African countries told fighting illicit financial flows requires ethics, transparency and integrity

Dr Ines Chaieb

African countries continue to lose significant amounts of money equal to development aid, to illicit financial flows, and efforts to stem the outflows are being made. However, countries have been told that to fight illicit financial flows (IFFs), they need ethics, transparency and integrity.

Making a presentation at the Pan-African Conference on Illicit Financial Flows and Taxation in Tunis, Tunisia, Dr Ines Chaieb of the University of Geneva said for the fight against IFFs to be effective, there is need for transparency and engagement with governments. She said disclosure, transparency and data and measurement are all important in the efforts.

“Fighting IFFs requires ethics, transparency and integrity,” she said, emphasising that good governance is key in the fight.

She called on African governments to make the institutions of governance stronger and more credible to influence perception.

Dr Chaieb said to influence perception about governments, they need to be more credible and they must also enhance cooperation and harmonise regulations.

Speaking earlier at the opening of the conference, Nabil Ammar, Minister for Foreign Affairs, Migration and Tunisians Abroad of Tunisia called on international partners to reduce hypocrisy when talking about justice and transparency and urged them to support capacity building on the continent.

Mr Ammar expressed Tunisia’s deep commitment to working with other countries in Africa towards security.

“Tunisia, which engaged with its African brothers in resisting colonialism and racial discrimination, in supporting peace, security and stability, and in supporting development efforts, is determined today, more than ever, to continue working to address the multiple challenges facing the continent, which is a fateful battle no less important than the struggle that was successfully waged for the independence of our countries, which must be fully exploited,” he said.

Mr Ammar noted that the conference was being held in difficult and complex global and regional situations that have negatively affected the ability of Africa to mobilize the necessary funds to advance its development efforts in the face of the continuing inability of existing international institutions to provide appropriate solutions for developing countries in general and countries of the continent in particular.

He said the concept of illicit financial flows lacks two basic elements: First, the lack of an agreed upon and approved definition of its scope due to the multiplicity and complexity of related activities. Secondly, the lack of accurate statistical data on the value and volume of illicit financial flows.

“I hope that your conference will succeed in providing appropriate answers to these questions and that you will reach a strategy that enables African countries to address this scourge that deprives them of benefiting from an important part of their national wealth,” he said.

He stated that the Global Financial Integrity (GFI) has estimated that developing countries lose approximately the equivalent of one trillion US dollars annually through illicit financial flows, and this number is equivalent to almost the amount of development aid to developing countries.

He also said that a study by the GFI showed that Tunisia suffers a loss of more than $1.2 billion annually to illicit financial flows associated with tax evasion, corruption, organized crime, terrorism, human trafficking and money laundering.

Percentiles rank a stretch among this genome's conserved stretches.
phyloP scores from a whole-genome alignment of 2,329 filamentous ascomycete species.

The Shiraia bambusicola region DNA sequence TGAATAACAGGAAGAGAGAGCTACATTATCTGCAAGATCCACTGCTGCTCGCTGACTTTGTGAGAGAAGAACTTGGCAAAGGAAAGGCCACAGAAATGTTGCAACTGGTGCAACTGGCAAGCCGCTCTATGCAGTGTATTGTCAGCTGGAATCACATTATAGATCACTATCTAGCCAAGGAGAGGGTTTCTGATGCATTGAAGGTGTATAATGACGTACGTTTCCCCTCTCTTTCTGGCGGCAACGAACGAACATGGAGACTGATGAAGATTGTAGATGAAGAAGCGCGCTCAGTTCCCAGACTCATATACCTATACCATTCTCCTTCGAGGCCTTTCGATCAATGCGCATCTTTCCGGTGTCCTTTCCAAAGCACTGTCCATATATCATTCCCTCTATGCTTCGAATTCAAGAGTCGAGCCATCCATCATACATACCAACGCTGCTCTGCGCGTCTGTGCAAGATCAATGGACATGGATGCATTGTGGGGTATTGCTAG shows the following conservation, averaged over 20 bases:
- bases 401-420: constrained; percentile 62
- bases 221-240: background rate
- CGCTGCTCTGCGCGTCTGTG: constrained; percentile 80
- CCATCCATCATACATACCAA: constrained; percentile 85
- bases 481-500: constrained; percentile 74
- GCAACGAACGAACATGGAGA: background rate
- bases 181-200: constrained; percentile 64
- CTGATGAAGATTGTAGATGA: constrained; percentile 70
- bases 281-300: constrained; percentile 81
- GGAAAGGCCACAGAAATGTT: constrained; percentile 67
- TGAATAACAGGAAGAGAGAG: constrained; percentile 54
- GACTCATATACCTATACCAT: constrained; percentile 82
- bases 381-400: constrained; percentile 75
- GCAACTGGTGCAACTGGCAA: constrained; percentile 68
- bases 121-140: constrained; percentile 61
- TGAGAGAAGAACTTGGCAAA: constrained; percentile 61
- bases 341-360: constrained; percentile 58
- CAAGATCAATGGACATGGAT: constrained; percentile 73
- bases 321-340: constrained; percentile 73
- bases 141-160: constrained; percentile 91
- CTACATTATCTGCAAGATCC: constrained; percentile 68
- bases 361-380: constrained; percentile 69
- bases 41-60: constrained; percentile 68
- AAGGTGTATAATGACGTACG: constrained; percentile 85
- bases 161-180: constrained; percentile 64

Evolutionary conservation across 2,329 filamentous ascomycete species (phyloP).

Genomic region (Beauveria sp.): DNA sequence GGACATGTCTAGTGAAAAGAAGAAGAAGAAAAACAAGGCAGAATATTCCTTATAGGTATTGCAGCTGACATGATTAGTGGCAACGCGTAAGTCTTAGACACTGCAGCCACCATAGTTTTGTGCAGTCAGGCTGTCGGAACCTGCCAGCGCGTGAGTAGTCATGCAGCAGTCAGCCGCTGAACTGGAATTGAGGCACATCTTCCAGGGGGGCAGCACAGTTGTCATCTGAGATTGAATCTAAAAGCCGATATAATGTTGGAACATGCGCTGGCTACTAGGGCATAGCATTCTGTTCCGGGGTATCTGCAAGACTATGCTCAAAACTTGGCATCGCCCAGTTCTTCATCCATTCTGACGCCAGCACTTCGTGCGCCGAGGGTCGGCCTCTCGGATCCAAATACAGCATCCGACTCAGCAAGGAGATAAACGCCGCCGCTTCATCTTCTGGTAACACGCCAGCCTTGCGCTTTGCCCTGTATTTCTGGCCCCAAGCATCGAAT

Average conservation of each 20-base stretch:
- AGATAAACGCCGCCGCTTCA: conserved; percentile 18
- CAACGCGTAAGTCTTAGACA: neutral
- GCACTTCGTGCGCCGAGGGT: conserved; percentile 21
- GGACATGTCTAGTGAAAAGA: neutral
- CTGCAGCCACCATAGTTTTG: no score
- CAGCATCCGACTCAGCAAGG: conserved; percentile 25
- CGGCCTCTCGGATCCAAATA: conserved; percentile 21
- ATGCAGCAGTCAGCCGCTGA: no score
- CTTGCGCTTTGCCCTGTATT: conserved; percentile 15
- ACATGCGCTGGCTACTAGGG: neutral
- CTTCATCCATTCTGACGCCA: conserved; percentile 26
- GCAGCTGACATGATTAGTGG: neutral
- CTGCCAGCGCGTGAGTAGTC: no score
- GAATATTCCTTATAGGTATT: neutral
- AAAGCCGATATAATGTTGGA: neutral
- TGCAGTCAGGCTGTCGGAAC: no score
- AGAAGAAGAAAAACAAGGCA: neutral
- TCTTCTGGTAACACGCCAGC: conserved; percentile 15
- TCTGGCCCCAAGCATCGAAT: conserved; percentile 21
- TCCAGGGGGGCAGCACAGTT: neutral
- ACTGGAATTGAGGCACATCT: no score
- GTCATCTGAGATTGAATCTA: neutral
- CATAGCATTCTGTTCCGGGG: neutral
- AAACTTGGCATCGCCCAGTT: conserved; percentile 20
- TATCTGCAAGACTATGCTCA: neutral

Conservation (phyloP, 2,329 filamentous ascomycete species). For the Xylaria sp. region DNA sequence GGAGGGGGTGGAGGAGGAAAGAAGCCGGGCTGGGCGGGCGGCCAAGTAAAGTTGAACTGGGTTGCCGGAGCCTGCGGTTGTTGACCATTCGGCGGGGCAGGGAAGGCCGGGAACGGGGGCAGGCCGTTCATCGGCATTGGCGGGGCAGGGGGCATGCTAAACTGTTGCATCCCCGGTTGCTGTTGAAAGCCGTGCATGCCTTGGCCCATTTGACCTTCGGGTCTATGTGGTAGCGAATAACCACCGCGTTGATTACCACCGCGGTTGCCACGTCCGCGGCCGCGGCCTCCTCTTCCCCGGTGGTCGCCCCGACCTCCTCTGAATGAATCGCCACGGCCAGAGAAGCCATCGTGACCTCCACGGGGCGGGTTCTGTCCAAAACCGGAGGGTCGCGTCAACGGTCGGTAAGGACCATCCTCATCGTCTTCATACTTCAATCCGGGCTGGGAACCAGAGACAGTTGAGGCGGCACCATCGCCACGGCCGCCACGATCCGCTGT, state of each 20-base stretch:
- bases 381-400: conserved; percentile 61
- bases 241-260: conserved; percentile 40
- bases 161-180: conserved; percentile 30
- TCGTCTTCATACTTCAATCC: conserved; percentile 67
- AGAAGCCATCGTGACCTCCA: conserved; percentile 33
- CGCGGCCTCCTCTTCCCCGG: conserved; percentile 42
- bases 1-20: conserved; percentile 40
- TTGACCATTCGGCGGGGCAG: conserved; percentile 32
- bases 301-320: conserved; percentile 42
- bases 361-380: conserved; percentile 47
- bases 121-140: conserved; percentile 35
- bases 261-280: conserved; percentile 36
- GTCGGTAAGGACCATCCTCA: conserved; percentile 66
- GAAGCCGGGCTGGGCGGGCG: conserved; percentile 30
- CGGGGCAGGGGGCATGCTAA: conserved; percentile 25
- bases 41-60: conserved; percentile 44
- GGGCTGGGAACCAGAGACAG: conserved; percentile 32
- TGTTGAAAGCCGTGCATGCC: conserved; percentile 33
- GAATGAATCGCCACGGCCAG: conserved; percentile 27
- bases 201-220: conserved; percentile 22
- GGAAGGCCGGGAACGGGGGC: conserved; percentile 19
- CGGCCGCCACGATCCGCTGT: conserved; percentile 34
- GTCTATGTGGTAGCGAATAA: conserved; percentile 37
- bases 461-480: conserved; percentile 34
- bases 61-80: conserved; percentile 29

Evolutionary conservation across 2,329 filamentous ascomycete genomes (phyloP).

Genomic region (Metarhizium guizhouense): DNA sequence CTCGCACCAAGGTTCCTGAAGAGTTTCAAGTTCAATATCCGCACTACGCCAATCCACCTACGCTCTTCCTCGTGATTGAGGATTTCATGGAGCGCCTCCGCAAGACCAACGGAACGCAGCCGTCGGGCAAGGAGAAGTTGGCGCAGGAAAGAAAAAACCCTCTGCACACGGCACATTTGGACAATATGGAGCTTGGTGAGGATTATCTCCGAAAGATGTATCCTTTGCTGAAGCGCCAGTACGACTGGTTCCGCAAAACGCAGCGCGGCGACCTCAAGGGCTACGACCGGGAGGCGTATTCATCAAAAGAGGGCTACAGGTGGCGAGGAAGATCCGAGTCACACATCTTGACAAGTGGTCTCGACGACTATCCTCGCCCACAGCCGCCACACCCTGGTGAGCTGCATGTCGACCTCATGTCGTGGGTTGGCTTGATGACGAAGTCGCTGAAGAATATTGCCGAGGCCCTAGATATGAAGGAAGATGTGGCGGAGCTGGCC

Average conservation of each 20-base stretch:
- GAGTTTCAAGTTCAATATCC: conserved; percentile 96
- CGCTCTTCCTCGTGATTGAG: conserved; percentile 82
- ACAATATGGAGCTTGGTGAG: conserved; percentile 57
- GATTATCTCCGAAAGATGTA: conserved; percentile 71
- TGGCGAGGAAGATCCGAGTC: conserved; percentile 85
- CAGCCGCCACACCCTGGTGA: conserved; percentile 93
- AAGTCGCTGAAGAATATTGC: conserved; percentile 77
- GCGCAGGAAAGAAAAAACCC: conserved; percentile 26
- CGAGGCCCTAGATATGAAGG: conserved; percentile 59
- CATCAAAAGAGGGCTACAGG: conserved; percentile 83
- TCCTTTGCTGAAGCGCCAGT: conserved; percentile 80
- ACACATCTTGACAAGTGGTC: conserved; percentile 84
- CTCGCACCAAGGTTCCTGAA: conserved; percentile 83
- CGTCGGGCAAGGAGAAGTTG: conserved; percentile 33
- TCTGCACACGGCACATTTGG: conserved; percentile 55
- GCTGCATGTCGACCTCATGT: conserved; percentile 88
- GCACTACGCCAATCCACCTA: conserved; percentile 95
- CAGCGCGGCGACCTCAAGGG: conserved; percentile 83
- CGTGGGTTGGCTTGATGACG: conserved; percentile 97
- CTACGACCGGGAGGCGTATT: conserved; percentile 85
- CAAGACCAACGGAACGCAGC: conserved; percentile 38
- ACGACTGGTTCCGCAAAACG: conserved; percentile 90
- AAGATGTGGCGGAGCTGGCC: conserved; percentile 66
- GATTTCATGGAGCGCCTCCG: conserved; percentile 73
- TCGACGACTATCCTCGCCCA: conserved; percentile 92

“This underscores the need to develop stronger policies and mechanisms, both criminal and civil, in order to confiscate and recover assets linked to corruption more effectively, strengthen laws and institutions concerned with combating corruption and money laundering, as well as to make more transparent the public budgets of countries,” he said.

Sharing Tunisia’s experiences, he said the country is working to take various steps to combat illicit financial flows.

“In 2003, Tunisia passed the first law to combat money laundering and the financing of terrorism, which allows the country to comply with anti-money laundering and terrorist financing standards through the establishment of the Tunisian Commission for Financial Analysis and the official financial intelligence unit headed by the Central Bank of Tunisia. In 2015, Tunisia passed a new law to combat money laundering and terrorist financing, the text of which is consistent with the recommendations of the Financial Action Task Force and resolutions of the United Nations Security Council,” he said.

He also said Tunisia has ratified the most important international agreements and treaties and regional efforts to combat illicit financial flows, adding that the country’s laws grant broad investigative powers to investigative judges, as well as to the National Anti-Corruption Authority and the Financial Analysis Commission, to track, freeze, and seize funds derived from illegal means.

In parallel with the efforts made to develop national legislation and strengthen the necessary mechanisms to combat and deter illicit financial flows, Tunisia works to support coordination and cooperation with brotherly and friendly countries and with competent regional and international organizations and institutions to track, freeze and seize looted assets across borders. It also stresses the need to support international cooperation at the bilateral and multilateral levels, he said.

The conference held June 26 to 28, 2024, was under the theme: “Africa’s Tax Agenda in Combatting Illicit Financial Flows: From Words to Action”.

By Emmanuel K Dogbevi, in Tunis, Tunisia

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